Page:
The biggest difference between the House and Senate versions of the omnibus higher education bill comes down to a $75 million gap in overall spending.
Conferees began reviewing the differences between the House and Senate versions of HF993/SF975* Wednesday, with a side-by-side comparison of both proposals outlined by nonpartisan fiscal and research staff. They are scheduled to meet again Thursday.
Overall, the House bill would add $120 million in higher education spending during the 2022-23 biennium for a total of $3.53 billion. In comparison, the Senate’s $3.45 billion proposal would provide $45 million in new investments.
Funding for colleges and universities
The largest investments in both bills would go to bolster operations, maintenance and programs at the state’s colleges and universities.
The House bill would provide the Minnesota State system an additional $68.6 million over base for a total 2022-23 biennial budget of $1.6 billion. The Senate would provide $25 million over base, for a total appropriation of $1.55 billion.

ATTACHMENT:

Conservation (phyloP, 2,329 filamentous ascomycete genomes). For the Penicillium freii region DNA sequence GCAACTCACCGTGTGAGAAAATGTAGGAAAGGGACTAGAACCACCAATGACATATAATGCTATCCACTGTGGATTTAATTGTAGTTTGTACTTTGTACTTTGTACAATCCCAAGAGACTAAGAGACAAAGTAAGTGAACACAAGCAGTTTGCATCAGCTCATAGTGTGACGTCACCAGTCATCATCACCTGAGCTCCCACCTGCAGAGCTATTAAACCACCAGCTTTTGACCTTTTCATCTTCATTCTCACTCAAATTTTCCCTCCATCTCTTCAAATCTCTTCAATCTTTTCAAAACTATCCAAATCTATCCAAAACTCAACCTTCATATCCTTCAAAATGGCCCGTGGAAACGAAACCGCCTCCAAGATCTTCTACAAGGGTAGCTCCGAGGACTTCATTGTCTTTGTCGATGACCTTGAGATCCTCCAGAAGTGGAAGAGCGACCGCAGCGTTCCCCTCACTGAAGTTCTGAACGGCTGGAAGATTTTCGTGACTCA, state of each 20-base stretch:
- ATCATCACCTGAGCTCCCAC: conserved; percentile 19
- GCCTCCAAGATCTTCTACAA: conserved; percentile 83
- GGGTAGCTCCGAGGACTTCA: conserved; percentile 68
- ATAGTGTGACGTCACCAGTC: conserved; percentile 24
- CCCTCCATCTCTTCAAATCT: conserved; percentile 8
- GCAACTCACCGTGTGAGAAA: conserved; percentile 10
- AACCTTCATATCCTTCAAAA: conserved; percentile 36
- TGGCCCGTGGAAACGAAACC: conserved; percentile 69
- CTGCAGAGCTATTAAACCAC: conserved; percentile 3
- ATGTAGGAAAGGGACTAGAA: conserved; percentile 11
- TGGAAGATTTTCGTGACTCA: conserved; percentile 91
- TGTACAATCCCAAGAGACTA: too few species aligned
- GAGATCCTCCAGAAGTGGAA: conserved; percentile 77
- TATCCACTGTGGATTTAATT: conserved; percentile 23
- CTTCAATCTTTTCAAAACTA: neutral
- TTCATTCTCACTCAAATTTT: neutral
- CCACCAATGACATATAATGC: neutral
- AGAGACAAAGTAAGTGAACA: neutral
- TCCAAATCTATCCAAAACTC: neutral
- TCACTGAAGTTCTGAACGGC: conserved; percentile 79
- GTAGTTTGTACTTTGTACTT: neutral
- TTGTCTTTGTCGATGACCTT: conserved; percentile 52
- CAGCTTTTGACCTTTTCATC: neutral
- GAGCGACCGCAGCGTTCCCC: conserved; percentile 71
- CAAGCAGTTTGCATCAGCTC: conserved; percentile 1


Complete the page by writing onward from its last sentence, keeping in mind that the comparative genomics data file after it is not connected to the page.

Likewise, for the University of Minnesota, the House would provide an additional $41.2 million over base for a total appropriation of $1.4 billion. The Senate also proposes increased funding to the tune of $13.3 million, for a total appropriation of $1.36 billion.
Tuition rates and student basic needs
Several policy provisions within the bills deal with similar issues but offer substantially different solutions.
For example, both the House and Senate aim to address tuition rates at Minnesota State colleges and universities. The Senate language would require Minnesota State to reduce tuition by 5% in 2021-22 and 2022-23 academic years. It would direct the Board of Trustees to use federal funds to cover the costs rather than offset tuition relief by increases in mandatory fees, charges, or other assessments to students.
Unlike the Senate version, the House bill would not lower tuition, but it would require Minnesota State to freeze undergraduate tuition during the same time frame at both state colleges and state universities.
Additionally, both bills contain several provisions to address student basic needs through the Hunger-Free Campus Act program but differ significantly in how they identify which campuses would be eligible to receive the designation of a Hunger-Free Campus, and how much funding would go toward supporting the program.
Despite differences, conferees made headway during their first meeting by adopting 10 policy items that share similar or identical language, including provisions to exclude developmental education from counting against the eight semester cap on state grant awards.
Appropriations included the House proposal but absent from the Senate version include:
Provisions included the Senate proposal but absent from the House version include: